Statistics: 13.5 miles, ascent 1137′, descent 1281′
To reach our B&B, Highfield House, last night, we walked to the top of the nearby Pewley Hill, but off the North Downs Way. This morning we then walked through Pewley Down on our path back to this day’s trail.
Leaving Pewley, we had a long, gentle descent to rejoin the North Downs Way.
We were followed by a delightful chorus of birdsongs as we moved along several woodland trails. At the pinnacle of another hill, sat St. Martha’s Hill Church with a commanding view of the area.
The forested trails eventually opened out to far-reaching views from Albury Downs. It is said that the chalk-filled earth of the North Downs
We soon arrived at Newland’s Corner with its visitor center and food kiosk.
A small monument across the car park reflected sentiments of awe inspired by this lovely countryside.
Soon, the path took us back into a wood.
In 1940 the North Downs became a vital area of national defense. As a final “stop line” against an anticipated German invasion, the Home Guard set up over 100 pillboxes across these hills to prevent advancing armies from reaching London. Over half of these still remain, reminding the English of those civilians who were willing to stand in the breach for the good of their country.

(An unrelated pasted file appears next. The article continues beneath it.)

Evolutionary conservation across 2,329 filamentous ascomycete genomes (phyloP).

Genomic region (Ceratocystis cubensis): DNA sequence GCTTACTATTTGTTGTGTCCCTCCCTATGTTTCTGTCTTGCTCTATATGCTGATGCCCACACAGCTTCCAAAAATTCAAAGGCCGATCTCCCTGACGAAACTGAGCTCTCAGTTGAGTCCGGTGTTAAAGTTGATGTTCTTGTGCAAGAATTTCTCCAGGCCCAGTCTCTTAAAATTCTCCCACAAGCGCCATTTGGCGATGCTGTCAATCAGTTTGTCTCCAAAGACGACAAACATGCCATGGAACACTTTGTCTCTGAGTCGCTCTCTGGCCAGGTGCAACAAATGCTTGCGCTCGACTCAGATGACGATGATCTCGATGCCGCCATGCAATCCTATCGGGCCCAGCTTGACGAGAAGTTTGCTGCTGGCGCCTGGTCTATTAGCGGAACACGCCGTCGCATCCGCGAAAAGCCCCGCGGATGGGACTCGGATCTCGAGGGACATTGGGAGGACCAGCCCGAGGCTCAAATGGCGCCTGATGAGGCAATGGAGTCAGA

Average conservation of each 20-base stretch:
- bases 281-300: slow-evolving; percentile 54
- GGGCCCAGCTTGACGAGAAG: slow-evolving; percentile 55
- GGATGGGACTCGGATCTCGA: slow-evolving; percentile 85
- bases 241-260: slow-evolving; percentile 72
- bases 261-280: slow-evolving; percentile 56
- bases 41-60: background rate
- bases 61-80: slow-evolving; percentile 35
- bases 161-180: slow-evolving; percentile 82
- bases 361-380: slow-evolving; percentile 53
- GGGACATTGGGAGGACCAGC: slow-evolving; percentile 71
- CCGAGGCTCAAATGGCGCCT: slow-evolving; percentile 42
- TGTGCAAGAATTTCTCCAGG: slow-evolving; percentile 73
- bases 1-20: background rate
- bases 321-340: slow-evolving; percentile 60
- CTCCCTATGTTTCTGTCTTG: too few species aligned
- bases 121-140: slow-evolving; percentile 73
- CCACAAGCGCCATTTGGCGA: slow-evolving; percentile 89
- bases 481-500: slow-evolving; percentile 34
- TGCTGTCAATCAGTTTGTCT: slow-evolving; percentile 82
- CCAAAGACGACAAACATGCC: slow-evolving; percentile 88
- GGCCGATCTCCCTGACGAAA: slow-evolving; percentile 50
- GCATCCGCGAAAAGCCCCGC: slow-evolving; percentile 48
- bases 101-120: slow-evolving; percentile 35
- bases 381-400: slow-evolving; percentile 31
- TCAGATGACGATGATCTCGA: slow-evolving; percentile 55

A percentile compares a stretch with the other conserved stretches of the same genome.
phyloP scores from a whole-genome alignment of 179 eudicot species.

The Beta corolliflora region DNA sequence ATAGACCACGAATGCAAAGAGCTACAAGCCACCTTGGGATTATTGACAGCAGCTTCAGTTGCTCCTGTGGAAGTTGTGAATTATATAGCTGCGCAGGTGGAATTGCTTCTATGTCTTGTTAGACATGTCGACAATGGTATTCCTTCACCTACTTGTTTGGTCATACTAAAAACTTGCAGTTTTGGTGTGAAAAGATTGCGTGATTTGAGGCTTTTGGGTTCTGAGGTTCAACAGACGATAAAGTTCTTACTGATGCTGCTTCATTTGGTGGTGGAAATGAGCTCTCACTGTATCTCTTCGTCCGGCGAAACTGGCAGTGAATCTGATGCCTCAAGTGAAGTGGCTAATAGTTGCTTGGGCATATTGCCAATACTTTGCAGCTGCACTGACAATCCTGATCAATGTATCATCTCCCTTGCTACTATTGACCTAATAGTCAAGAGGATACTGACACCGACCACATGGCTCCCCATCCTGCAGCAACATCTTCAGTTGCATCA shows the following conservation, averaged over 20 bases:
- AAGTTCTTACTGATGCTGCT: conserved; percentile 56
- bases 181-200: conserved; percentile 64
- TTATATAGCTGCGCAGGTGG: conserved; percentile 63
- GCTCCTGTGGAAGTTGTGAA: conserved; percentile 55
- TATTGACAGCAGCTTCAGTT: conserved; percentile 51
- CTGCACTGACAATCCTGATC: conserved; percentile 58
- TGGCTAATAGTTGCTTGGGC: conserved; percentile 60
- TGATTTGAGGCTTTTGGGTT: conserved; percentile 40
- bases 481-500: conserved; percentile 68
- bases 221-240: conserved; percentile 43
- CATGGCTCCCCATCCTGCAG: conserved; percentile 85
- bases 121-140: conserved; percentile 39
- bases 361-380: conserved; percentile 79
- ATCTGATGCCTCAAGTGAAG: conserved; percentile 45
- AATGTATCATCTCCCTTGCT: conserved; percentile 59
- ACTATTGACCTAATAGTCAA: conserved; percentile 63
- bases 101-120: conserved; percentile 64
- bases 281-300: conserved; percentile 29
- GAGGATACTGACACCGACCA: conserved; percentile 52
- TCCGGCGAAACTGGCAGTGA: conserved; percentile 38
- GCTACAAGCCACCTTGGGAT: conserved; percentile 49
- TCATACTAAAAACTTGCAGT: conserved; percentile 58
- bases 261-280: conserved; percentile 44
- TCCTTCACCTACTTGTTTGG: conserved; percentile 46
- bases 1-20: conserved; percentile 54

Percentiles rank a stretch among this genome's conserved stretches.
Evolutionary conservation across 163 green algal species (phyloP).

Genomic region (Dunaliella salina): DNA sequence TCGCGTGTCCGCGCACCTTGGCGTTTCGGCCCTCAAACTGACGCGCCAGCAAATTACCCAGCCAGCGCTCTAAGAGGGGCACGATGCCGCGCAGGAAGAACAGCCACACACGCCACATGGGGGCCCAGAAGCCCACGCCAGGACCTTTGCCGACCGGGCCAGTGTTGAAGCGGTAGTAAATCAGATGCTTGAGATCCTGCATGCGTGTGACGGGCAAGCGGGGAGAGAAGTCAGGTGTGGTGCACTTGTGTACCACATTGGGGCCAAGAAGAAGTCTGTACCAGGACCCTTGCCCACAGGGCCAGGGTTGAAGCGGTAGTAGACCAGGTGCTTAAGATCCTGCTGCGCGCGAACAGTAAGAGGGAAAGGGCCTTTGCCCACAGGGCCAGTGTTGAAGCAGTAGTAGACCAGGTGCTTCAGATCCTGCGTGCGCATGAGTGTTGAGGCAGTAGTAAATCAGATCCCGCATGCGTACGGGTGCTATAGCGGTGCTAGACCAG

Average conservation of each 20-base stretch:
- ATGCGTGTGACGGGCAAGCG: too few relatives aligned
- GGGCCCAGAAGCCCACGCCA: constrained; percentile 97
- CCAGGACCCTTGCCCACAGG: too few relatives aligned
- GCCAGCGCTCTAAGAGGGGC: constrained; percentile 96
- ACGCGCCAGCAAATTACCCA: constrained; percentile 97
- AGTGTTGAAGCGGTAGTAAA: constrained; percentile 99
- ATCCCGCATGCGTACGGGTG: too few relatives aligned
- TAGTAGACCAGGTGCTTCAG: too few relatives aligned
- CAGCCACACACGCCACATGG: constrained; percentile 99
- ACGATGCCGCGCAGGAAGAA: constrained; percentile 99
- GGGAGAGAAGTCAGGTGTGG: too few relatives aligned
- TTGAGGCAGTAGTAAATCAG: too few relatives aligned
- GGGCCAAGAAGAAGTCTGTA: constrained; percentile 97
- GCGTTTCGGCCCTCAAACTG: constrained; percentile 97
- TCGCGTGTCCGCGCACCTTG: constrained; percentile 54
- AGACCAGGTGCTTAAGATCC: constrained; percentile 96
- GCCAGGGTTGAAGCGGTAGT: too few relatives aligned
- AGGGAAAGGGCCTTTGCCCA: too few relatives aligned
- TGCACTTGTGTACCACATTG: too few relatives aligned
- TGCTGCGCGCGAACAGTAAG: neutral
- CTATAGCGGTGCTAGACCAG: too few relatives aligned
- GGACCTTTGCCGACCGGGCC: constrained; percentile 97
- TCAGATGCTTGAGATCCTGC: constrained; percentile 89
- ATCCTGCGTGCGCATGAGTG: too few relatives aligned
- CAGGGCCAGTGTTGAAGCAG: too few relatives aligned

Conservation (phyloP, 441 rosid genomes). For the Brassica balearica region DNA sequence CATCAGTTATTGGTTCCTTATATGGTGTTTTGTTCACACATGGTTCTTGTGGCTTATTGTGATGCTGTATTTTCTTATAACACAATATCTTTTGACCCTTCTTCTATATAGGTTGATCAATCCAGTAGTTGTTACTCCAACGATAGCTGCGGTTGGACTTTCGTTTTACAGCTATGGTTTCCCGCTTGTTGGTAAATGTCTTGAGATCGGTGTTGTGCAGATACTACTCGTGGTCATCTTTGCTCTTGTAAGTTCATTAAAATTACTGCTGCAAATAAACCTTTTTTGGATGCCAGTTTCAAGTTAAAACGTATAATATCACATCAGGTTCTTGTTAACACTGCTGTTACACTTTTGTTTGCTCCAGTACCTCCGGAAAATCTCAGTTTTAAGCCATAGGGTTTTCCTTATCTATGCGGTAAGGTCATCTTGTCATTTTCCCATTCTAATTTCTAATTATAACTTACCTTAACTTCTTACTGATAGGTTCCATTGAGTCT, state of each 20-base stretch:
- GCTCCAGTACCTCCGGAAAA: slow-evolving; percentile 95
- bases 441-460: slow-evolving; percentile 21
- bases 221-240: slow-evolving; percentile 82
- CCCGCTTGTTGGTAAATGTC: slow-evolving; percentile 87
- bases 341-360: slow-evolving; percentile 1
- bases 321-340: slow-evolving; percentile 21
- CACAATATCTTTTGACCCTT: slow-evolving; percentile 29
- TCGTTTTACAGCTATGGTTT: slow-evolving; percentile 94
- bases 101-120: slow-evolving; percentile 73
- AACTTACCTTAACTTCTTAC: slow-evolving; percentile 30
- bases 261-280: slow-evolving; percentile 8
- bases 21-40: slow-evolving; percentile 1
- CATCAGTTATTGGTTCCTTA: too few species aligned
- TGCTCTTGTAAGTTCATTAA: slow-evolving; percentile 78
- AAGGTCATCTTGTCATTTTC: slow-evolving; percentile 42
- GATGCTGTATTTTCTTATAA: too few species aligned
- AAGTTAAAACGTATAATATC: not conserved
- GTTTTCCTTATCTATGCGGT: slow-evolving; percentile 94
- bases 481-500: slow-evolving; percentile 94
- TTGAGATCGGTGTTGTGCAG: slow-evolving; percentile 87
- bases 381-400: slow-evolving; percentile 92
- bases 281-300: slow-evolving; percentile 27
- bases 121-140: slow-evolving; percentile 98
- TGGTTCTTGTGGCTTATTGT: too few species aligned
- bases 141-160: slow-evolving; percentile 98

Several pillboxes were open to the public – with descriptive historical commentary. Visitors were allowed to climb inside – which I could not resist…
The white chalk soil was an indicator that we were on the downs.
Our day’s walk was nearly finished as we spied the village of Dorking in the distance.
A very welcome food truck was along the trail, providing its tea and coffee to hikers, when we arrived at Ranmore.
To reach our night’s lodgings we had to descend through vineyards to Denbies Guest House and Wine Estate.
The Wine Estate and the food were quite a treat. Unfortunately, the owners were updating their grounds and landscape construction surrounded the B&B. Staying there one night was enough, although lodgers to follow us will enjoy the completed project.